The Eagles: An American Band
Hardcover; 288 pages
With its metallic foil-decorated dustcover, The Eagles: An American Band is the definition of a coffee-table book. The density of its content matches its size and physical weight. It might well have been subtitled "An Illustrated History," as it overflows with striking images of its subject matter as well as photos of other musicians of the time, not to mention cover graphics of albums plus all manner of related documents such as souvenir tour programs.
The design of the book delivers an almost visceral impact through many full-page splashes, like the Eagles/Jimmy Buffett concert poster, as well as web-savvy formatting to allow the eye-catching placement of ticket reproductions and thumbnail photographs. It is not as superficial as it at first seems, despite the text that follows the tone of Andrew Vaughan's introduction. Rife with overstatements and generalities, the author's writing throughout mirrors the work of its subject and begs the question: does examination of a superficial topic inevitably become superficial itself?
Nevertheless, it's admirable how Vaughan resists a prurient take on the increasingly decadent whirlwind of drugs and sex that became de rigueur within the Eagles camp. His rationalizations for their indulgences sound more than a little disingenuous: "There was nothing unusual about the Eagles' drug use in the early 1970s. It was considered recreational and normal practice in California if not across America."
It's impossible not to wonder why he doesn't take equal note of the self- renewing dynamic of The Eagles that allowed them to be so resilient over the course of four decades, when predecessors and peers such as Buffalo Springfield, the Byrds and Crosby Stills Nash and Young could not manage a similar feat. And surprisingly, given his past work within the genre of contemporary country, Vaughan either misses or ignores the irony of how that audience welcomed the Eagles (and vice-versa) after a 14-year hiatus. The group was all too anxious not to be pegged as a country-rock band as early as their second album Desperado (Asylum, 1973).
Vaughan should receive kudos, however, for the way his storyline does justice to the burgeoning West Coast music scene from which emerged the four original Eagles, natives of different locales of the country. In detailing the seemingly fated union of drummer Don Henley, guitarist Glenn Frey (also the main songwriters), bassist Randy Meisner and guitarist Bernie Leadon, the author may not offer tremendous insight missing the obvious point that Laurel Canyon functioned like something of a West Coast Woodstock NY but then that's not what even the most rabid music-loving reader or Eagles fan looks for in a book like this.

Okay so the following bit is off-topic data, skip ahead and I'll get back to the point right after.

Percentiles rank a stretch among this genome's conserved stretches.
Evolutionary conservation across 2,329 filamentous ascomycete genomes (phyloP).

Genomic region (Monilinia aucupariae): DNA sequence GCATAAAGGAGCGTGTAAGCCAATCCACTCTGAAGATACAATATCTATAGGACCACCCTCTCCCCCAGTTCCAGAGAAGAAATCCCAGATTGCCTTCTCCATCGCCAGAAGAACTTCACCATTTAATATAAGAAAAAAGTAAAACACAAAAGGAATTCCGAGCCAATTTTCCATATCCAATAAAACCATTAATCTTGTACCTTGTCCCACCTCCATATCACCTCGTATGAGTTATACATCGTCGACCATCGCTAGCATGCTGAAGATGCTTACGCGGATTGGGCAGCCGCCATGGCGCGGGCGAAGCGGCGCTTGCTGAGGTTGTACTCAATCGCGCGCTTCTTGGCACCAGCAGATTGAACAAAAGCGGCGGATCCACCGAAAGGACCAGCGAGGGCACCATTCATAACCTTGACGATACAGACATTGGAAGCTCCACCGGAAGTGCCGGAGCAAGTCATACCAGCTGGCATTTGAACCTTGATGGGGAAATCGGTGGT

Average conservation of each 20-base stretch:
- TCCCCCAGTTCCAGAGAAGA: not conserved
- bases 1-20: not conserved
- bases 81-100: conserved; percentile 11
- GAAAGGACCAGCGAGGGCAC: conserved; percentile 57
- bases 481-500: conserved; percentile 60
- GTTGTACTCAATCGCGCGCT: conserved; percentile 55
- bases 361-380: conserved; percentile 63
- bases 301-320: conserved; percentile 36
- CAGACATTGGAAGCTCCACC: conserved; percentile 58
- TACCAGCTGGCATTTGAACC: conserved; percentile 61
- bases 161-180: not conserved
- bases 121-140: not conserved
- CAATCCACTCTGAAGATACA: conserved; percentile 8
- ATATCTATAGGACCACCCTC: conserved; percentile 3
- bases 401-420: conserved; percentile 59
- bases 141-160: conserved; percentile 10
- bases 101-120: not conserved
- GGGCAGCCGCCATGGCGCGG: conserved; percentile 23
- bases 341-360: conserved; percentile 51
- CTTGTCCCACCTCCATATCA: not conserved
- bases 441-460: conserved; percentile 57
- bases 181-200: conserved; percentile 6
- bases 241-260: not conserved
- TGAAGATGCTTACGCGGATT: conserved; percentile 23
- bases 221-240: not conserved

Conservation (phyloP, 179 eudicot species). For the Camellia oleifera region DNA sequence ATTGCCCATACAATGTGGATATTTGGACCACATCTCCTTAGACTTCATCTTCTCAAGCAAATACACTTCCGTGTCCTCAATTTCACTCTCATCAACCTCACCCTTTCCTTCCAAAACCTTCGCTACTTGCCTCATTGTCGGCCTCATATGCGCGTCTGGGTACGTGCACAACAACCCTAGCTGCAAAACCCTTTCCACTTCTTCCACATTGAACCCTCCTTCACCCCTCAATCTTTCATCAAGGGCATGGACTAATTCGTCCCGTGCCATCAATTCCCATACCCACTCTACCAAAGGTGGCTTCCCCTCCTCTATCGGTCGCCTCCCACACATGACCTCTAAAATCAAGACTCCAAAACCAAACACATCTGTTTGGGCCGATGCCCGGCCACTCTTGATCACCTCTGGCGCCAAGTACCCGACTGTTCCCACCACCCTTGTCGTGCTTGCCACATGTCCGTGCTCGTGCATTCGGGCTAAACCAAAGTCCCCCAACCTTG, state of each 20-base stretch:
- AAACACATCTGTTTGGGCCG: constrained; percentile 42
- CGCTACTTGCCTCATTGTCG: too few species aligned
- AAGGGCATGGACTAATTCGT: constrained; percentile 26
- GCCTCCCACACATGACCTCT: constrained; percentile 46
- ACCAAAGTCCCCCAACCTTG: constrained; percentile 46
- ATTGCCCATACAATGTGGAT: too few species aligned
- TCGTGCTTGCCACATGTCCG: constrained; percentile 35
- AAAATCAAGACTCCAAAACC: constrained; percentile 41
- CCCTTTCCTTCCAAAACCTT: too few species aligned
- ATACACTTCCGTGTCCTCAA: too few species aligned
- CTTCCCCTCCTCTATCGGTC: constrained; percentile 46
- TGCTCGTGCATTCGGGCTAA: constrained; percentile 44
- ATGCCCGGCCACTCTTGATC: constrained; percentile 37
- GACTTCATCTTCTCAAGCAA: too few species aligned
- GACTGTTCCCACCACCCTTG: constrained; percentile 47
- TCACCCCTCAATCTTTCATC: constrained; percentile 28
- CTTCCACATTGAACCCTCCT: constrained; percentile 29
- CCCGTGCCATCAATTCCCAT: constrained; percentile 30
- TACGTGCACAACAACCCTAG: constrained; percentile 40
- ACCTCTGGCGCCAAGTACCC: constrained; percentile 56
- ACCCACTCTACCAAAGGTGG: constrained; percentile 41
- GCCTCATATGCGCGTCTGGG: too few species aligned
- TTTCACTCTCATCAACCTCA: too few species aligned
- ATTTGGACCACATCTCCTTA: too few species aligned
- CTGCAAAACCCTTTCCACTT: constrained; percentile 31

Accordingly, Vaughan would have done better to let his subjects' eventual success speak for itself. The absence of in-depth album-by-album analysis, however, is wise, as it would only seem redundant to both long-time fans who know the tunes by heart or late- comers attracted by the group's influence on contemporary country, the evolution of which Vaughan skims in the latter portions of the book (and in which he is well-versed). Still, some arbitrary selectivity creeps in here, not to mention some unwieldy grammatical stretches: for instance, is Jackson Browne, a lynchpin in the Eagles' story and a vital artist in his own right, "prodigious" or "prolific"?
Glenn Frey's comments on the songwriting work ethic he observed in Browne, when he and J.D. Souther lived above the quintessential songwriter in LA's Echo Park neighborhood, are among the few choice pieces of telling fact pertinent to the growth of the Eagles. And the photos of a young Jackson posit him as a natural symbol of the times in which he and the nascent group lived, in contrast to the rather studied poses the Eagles they adopted and maintained throughout their career. Jackson Browne, as well as Linda Ronstadt, deserves more detailed attention than he receives in this book, but that might be contrary to its overall conception and execution.
More suited to browsing than reading page by page, The Eagles: An American Band is not the definitive history of the group but, to be fair, it doesn't pretend to be. Much like Neil Young: Long May You Run: The Illustrated History (Voyageur Press, 2010), the most valuable content here, besides the artwork, is contained in the sideboards adjacent to the main narrative. Vaughan's forte as a writer may, in fact, be focused pieces like the ones that explore musician/arranger Jim Ed Norman's ongoing role within the Eagles.